Nathalie Lawhead was the first to release her story. She published a long account on her personal blog that included screenshots from emails as evidence. The extremely abusive treatment (unpaid labor, gaslighting, extreme crunch, humiliation) she experienced at the hands of Vancouver based game company combined with the sexual assault and harassment from Skyrim composer Jeremy Soule (who used his connections to make her experience at the company as horrible as possible) had me reeling. I can hardly begin to imagine the pain and suffering Nathalie went through. The way she described it made my entire body ache with compassion.

Nathalie Lawhead is the creator of Tetrageddon games

It is not news for those who pay attention that the game industry is toxic. There is a movement for game developers to unionize because of game corporation’s frequent layoffs, tendency to underpay, and mistreatment of workers. Game journalists publish accounts detailing how many companies resort to long periods of crunch to complete a project. During crunch, companies expect developers to pull all-nighters, skip meals, and generally work till they drop. There are no tangible statistics that I know of tracking how many game developers literally drop from burn out. But, if they exist, I am certain they are extremely disturbing trends.

The thing is, women and men share the burden of overwork in the game industry. It is a horrible standard, but there is an even uglier side that women experience. Riot Games has been under fire for years for its sexist culture. There have been abhorrent reports of sexual harassment, almost farcical in their extremity. “One woman saw an e-mail thread about what it would be like to ‘penetrate her,’ in which a colleague added that she’d be a good target to sleep with and not call again. Another said a colleague once informed her, apparently as a compliment, that she was on a list getting passed around by senior leaders detailing who they’d sleep with. “

Riot is the company behind the mega successful massively multiplayer game League of Legends

Game companies like Riot have been getting away with this disturbing bro culture for years because of their extremely popular game League of Legends. Riot and many other AAA companies also has raving fans known to pile on to anyone who criticizes the company or their game. Plenty of game developers have lived in fear of these fans. This is because they often aggressively demand changes to the game whenever it doesn’t fit with their expectations. This leads to women in the game industry to live in fear of speaking up about sexism. Angry fans have gone so far as to release developers personal information, or engage in prolonged online harassment of their targets.

Then you have the game industry legends. Criticizing a game company can bring down the wrath of hundreds of fans. Criticizing a legend can be even more dangerous. These are the darlings of the industry, deeply respected with more connections than most game developers can dream of. They have the power to make or break the career of an up and coming developer. It’s no wonder that Lawhead lived in fear for years of speaking up about what happened. She knew how immense the backlash could be. Even though she has won many awards for her fantastic work, as a woman and an indie dev she knew her name did not carry the same weight as that of Jeremy Soule.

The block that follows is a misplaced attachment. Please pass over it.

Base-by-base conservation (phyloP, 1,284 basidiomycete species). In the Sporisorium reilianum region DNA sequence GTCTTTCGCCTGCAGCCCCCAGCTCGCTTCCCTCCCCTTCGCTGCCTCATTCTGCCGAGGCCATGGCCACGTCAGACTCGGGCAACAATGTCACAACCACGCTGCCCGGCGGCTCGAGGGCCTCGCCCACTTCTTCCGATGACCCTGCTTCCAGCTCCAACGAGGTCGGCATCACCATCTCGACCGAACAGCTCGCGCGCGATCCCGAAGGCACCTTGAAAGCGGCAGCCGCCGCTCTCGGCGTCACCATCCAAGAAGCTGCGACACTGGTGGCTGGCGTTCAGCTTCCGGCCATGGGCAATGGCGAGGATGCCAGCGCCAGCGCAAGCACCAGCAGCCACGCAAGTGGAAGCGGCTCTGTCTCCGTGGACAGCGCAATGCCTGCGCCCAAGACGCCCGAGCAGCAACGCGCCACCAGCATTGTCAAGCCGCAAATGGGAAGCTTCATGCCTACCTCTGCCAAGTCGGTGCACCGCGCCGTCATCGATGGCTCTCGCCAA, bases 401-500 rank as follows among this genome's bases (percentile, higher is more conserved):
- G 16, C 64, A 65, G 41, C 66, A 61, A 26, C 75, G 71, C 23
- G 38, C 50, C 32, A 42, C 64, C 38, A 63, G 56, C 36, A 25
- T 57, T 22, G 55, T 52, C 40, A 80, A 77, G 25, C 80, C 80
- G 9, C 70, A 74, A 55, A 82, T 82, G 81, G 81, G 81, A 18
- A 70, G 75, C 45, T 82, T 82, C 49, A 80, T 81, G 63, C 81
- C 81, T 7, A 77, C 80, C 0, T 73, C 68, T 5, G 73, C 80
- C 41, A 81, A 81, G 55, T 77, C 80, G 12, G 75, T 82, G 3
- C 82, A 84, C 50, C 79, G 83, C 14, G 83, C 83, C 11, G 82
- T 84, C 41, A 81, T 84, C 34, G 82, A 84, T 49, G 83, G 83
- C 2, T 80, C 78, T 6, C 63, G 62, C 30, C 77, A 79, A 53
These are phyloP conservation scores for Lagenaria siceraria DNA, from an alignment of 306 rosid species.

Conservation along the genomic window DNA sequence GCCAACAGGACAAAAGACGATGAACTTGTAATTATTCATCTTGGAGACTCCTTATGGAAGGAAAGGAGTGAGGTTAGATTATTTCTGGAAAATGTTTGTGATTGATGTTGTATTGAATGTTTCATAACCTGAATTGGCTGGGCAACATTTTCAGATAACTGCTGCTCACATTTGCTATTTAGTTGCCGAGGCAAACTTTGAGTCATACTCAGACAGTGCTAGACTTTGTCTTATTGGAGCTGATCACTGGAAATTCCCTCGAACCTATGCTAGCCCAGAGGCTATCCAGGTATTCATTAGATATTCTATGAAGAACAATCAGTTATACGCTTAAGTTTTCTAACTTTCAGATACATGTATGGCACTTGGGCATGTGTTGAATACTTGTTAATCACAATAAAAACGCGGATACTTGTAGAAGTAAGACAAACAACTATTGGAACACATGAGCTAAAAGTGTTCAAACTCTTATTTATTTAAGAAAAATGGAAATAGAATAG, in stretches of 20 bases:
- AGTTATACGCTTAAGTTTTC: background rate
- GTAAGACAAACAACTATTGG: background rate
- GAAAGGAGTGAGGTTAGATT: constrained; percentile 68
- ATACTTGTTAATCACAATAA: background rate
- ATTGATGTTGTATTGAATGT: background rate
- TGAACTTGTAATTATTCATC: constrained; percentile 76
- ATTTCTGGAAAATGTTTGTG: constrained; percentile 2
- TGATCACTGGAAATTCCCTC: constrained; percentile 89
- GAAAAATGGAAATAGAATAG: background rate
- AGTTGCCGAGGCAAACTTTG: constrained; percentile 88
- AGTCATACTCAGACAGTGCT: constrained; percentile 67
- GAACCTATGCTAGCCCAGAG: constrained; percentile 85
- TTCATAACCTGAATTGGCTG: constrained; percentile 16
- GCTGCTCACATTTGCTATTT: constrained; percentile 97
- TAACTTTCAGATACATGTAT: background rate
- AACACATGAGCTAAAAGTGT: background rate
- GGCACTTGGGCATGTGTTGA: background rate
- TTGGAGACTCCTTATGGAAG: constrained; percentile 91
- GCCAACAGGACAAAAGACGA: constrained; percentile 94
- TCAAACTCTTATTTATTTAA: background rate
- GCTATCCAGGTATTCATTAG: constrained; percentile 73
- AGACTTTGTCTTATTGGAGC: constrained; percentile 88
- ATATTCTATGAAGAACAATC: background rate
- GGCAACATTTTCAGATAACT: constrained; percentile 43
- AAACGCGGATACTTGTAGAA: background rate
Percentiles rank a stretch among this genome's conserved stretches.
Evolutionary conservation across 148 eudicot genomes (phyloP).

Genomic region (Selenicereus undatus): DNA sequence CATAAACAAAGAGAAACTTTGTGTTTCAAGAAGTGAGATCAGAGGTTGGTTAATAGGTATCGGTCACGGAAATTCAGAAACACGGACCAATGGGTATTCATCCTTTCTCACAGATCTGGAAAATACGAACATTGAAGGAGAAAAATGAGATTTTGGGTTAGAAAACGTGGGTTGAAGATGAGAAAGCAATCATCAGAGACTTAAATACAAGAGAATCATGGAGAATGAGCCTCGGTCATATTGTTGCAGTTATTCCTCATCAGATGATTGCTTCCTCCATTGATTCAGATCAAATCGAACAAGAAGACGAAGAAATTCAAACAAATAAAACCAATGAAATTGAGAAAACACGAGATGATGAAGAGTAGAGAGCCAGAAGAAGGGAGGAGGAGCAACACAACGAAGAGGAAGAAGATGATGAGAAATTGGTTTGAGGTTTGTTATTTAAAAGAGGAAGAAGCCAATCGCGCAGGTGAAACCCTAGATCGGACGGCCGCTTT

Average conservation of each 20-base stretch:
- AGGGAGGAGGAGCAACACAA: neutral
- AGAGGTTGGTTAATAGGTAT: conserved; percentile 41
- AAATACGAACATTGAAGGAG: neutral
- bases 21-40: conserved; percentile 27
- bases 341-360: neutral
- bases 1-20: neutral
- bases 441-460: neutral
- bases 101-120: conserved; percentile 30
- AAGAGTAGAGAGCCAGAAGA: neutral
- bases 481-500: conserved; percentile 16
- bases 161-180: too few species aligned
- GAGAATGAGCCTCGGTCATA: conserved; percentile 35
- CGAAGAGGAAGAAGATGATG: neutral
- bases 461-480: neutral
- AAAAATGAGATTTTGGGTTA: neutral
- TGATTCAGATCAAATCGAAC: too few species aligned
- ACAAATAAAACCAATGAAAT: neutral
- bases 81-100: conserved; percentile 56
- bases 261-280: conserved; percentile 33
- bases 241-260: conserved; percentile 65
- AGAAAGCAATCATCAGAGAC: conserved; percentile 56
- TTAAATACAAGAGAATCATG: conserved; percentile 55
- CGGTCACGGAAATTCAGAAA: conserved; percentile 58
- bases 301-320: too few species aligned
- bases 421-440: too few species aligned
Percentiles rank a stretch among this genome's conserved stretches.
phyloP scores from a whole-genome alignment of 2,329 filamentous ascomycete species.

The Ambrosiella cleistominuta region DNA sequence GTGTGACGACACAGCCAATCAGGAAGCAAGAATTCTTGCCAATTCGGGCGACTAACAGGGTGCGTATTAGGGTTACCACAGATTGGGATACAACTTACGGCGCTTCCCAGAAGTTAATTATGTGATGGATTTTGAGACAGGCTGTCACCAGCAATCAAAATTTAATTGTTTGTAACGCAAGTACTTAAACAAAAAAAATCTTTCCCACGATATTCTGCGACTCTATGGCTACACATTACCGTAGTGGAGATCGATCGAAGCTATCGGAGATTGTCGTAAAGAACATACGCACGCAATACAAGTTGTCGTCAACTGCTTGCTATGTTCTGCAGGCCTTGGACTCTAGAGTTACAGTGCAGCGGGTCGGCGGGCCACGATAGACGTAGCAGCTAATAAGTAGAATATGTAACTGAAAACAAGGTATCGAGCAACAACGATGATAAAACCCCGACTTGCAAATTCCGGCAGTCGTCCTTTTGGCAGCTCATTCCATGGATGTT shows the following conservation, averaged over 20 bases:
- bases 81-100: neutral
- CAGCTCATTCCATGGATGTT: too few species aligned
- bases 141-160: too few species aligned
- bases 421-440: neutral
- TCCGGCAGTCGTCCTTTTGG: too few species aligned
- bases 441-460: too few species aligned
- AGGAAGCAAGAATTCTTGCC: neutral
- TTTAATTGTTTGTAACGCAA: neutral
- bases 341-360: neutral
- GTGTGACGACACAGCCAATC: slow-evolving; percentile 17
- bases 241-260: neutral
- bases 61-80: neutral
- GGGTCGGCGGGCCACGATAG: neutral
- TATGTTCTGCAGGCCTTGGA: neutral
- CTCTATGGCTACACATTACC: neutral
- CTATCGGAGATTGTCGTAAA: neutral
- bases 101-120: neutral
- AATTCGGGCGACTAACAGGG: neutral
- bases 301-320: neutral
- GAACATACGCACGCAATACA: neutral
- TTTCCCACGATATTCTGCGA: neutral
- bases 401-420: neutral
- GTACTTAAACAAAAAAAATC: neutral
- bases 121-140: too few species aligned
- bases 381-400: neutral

Jeremy Soule also did the music for Oblivion and Morrowind.

The closest I ever got to working for a game company was when I went to a a IGDA talk. The CEO discussed his game and said he was searching for more developers. I spoke with him and told him about my Unity experience. He invited me to come to another event a week later. It was at that other event that I witnessed him blatantly touch another woman’s chest under the guise that he saw a hair there. I remember the shock and sinking feeling in my chest when this happened. It occurred to me that this was likely going to be the behavior I would witness (and maybe have done to me) on a regular basis if I worked for him. I had witnessed sexism in tech many times. Yet this was on another level from what I had seen previously, and crossed the line into sexual harassment.

You might be wondering what I’m trying to get at in this piece. I guess it’s nothing that hasn’t been said before, but until I see change I feel like it will just have to keep being said. Over and over and over again. No aspect of how women are treated in the game industry is OK. What happened to me is a pale ghost in comparison to what happened to women like Nathalie, Zoë, and Adelaide. Yet I have seen and read enough to believe that what they say is true. My heart goes out to all of them, and to all of the other women in the game industry who have experienced sexual abuse in the game industry. More of them are coming out of the woodwork with their stories even as I write this. None of them deserve to suffer like this.

If you agree with what I’ve written here, consider following me on twitter @nadyaprimak. I post updates about my blog, coding projects, and creative work. I also write a fair amount about the tech and game industries. If you’re interested in delving deeper into what its like specifically for women in gaming, I recommend checking out this book.